July 20, 2016

The staff of the Committee on Open Government is authorized to issue advisory opinions. The ensuing staff advisory opinion is based solely upon the information presented in your Correspondence, except as otherwise indicated. Dear :

We have received your letter of July 14, 2016 concerning “contradictory information regarding public hearings.

” In brief, in a publication of the Department of State, “Conducting Public Meetings and Public Hearings”, it is advised that when a hearing is conducted, there must be “a quorum present”, and the entity holding the hearing “must comply with the requirements of the Open Meetings Law, as well as with the specific requirements found elsewhere that relate to the hearing itself.”

As suggested in an advisory opinion addressed to you on January 7 of this year, there are, in our view, instances in which a “hearing” and a “meeting” overlap. A “meeting”, according to the language of the Open Meetings Law and judicial precedent, involves a gathering of a majority of a public body for the purpose of conducting public business. A quorum, based on ยง41 of the General Construction Law, which pertains to the manner in which laws are to be construed, is a majority of the total membership of a public body, notwithstanding absences or vacancies. When a majority of a public body conducts a hearing, it has been advised that the hearing is also a meeting.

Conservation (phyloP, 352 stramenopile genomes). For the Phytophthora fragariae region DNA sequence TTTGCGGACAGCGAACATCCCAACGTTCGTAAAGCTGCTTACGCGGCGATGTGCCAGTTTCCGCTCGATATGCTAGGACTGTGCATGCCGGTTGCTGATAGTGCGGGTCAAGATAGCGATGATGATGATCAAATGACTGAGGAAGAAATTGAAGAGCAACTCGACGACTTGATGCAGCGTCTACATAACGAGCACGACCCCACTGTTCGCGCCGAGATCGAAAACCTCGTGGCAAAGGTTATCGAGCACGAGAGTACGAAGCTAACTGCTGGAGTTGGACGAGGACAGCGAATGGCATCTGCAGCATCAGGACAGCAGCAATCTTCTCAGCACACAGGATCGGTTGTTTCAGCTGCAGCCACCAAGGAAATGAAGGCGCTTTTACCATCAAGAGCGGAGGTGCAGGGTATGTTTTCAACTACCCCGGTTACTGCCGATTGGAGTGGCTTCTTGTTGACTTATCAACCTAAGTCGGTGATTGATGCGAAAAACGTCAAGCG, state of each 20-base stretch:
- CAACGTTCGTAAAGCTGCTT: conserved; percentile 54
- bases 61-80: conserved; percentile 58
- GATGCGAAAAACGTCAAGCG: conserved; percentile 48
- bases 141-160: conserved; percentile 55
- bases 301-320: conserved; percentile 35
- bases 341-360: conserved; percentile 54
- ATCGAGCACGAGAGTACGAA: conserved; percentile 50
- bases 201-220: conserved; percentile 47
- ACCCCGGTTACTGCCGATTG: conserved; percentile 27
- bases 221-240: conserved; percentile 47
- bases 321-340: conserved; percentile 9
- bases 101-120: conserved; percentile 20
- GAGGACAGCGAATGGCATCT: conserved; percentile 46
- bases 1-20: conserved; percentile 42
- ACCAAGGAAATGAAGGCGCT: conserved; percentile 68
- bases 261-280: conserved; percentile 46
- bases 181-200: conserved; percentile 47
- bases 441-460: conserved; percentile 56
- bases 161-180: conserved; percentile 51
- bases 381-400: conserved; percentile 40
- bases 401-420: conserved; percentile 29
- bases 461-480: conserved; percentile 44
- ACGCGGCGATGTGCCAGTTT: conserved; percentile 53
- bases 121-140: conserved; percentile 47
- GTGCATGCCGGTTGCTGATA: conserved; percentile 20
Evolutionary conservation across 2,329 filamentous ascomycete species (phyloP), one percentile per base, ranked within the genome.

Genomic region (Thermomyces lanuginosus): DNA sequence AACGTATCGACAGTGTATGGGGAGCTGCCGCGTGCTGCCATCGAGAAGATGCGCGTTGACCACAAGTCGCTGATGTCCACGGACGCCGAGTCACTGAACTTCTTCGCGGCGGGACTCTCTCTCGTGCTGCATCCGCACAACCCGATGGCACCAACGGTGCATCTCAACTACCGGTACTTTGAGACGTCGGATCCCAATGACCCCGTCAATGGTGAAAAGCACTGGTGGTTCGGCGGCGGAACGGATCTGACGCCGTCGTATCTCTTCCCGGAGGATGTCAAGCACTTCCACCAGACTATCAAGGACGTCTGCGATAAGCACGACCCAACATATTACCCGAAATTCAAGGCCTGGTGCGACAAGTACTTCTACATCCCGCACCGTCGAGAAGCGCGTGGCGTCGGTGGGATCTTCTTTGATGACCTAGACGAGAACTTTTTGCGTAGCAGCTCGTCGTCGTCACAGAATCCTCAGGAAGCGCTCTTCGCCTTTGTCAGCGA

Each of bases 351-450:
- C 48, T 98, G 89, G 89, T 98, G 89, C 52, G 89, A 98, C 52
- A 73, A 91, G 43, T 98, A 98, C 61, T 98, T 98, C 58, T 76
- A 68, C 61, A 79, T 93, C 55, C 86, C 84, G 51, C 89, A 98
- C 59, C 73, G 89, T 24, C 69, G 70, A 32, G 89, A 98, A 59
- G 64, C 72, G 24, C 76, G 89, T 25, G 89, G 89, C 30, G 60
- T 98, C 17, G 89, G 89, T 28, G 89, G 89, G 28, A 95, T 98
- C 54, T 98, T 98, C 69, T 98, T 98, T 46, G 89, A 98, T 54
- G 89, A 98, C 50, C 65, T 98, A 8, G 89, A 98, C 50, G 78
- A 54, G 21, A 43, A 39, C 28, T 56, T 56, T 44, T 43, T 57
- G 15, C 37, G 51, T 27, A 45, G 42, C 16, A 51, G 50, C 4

I believe that this is the source of the inconsistency to which you referred. One statute, the Open Meetings Law, applies generally to all public bodies in New York. Again, a meeting of a public body involves a quorum of its members who have convened to conduct public business. However, there is no general law pertaining to hearings, and an array of separate laws relate to public hearings. By means of example, separate provisions and requirements have been enacted in the Education Law regarding the hearing held prior to the adoption of a school district budget, in the Town Law concerning the hearing held before the adoption of a town budget, and in the Village Law before the adoption of a village budget. I know of no provision of law specifying that a quorum must be present in order to conduct those or other public hearings.

It is not uncommon for a hearing to be held without the presence of a quorum. Assembly and Senate hearings are routinely held by less than a majority of the members of the committee or committees conducting a hearing. County legislatures have on many occasions held hearings prior to the adoption of their budgets, even though no quorum was present.

Our Assistant Director, Kristin O’Neill, and I have discussed quorum requirements relative to public hearings with others, notably attorneys here at the Department of State and those employed by local government associations. In truth, some believe that a quorum must be present to conduct a hearing; others disagree. None of us has been able to locate a judicial decision specifying the need or absence of a need for the presence of a quorum in order to hold a hearing. We have simply agreed to disagree.

In consideration of the absence of law on the subject, as well as the common practice of holding hearings without the presence of a quorum, while we believe that the presence of a quorum is optimal, we continue to believe that it is not required.


Robert J. Freeman Executive Director

cc: Honorable Rossana Rosado, Secretary of State